When an 81-year-old novelist sued to become the first Jew in Israel officially labeled “without religion,” he didn’t realize he would start a movement
On the night of Oct. 9, hundreds arrived. Young people fresh from the summer tent protests had found out about it on Facebook, and older Israelis had heard about it in the press. “I was amazed,” said one participant, Ilai Harsgor-Hendin, a 31-year-old software engineer who came from Kfar Saba to sign his name. “There were hundreds of people. I didn’t expect it in any way. I expected maybe 40.”
“It was pretty moving,” Carmeli said. “People drove from the north and from the south. A Knesset member came.” That was Nitzan Horowitz from the liberal New Movement-Meretz Party. “And Uri Avneri—he’s like 90 and one of the models of the Israeli left. He just sat there in the first row listening to us.” There were even religious people who signed up—observant Jews who want to voice their protest against the rabbinate, according to Carmeli.
On the roof, the older people sat in folding chairs while the young crowd stood behind them. They listened to speeches by Carmeli and Kaniuk—the keynote speaker—before lining up at tables where the two lawyers collected signatures. Another speaker was Mickey Gitzin, who at 30 years old has already become something of a professional political instigator. He doesn’t dress like the Rothschild tent-dwellers—he looks like a hip high-tech worker—but Gitzin shares their sensibilities. His organization, Be Free Israel, is devoted to achieving a separation of synagogue and state in the country. This puts him at the forefront of a lot of big issues right now: the ongoing segregation between men and women on some buses, lack of a core curriculum in religious schools, and whether state money will continue to be given to the Orthodox for studying in yeshivas. Earlier this month, he held a public concert for female singers in Jerusalem, something that has drawn fierce opposition from the ultra-Orthodox.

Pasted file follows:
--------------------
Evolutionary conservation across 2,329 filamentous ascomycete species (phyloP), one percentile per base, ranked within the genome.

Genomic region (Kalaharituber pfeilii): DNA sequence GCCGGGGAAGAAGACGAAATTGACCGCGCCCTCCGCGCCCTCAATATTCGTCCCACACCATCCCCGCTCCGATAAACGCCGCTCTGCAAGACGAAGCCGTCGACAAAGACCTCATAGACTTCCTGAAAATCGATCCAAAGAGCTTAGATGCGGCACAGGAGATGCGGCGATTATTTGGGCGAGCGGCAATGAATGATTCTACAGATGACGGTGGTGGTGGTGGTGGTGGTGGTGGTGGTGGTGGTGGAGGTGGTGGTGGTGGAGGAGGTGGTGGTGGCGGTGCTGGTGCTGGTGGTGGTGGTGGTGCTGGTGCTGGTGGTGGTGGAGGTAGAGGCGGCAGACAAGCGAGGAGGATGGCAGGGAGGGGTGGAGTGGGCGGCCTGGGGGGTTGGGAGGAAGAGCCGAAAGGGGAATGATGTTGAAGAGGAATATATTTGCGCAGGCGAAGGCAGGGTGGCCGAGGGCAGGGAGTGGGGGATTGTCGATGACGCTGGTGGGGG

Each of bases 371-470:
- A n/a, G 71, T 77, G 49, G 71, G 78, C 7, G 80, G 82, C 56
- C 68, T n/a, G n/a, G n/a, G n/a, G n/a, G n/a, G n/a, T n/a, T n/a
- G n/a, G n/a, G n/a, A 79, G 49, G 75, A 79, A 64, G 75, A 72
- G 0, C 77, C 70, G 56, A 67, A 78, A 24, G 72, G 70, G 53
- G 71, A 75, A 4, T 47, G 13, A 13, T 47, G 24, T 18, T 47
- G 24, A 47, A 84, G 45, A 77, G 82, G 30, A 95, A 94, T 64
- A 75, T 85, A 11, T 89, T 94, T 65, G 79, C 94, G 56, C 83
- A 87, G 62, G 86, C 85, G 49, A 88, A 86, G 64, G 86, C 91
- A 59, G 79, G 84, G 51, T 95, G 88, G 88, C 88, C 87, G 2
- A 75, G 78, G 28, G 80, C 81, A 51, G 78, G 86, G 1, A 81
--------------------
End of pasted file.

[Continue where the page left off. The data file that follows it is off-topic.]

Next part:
Gitzin believes that this kind of a movement is a “last resort.” “I’m Jewish, I’m born Jewish, I want to be Jewish my entire life, but there is the real issue of getting someone else to say what is to be a Jew for me,” he said of the rabbinate. “We used to say we don’t have popes. But now we do.”
After the event, Gitzin and Carmeli took about 150 signed declarations with them to the Interior Ministry. They did not know what the response would be, though they were fairly certain the ministry wouldn’t direct all of these people to clog up the court system. But that’s exactly what happened. The Interior Ministry denied every request that was submitted—a move that, far from dampening their nascent movement, seemed to inflame it even more.
That’s to say nothing of its effect on Kaniuk.
After seeing the passion of people at the Rothschild event, the writer decided he wasn’t done fighting. True, he had gotten what he wanted, but because the decision was made by a district court, not the Supreme Court, his case could not set a precedent. No one else could do what he did without similarly going to trial, which is why the ministry had refused all the declarations. But the members of that group could not afford to go to trial individually. So, Kaniuk hatched a plan.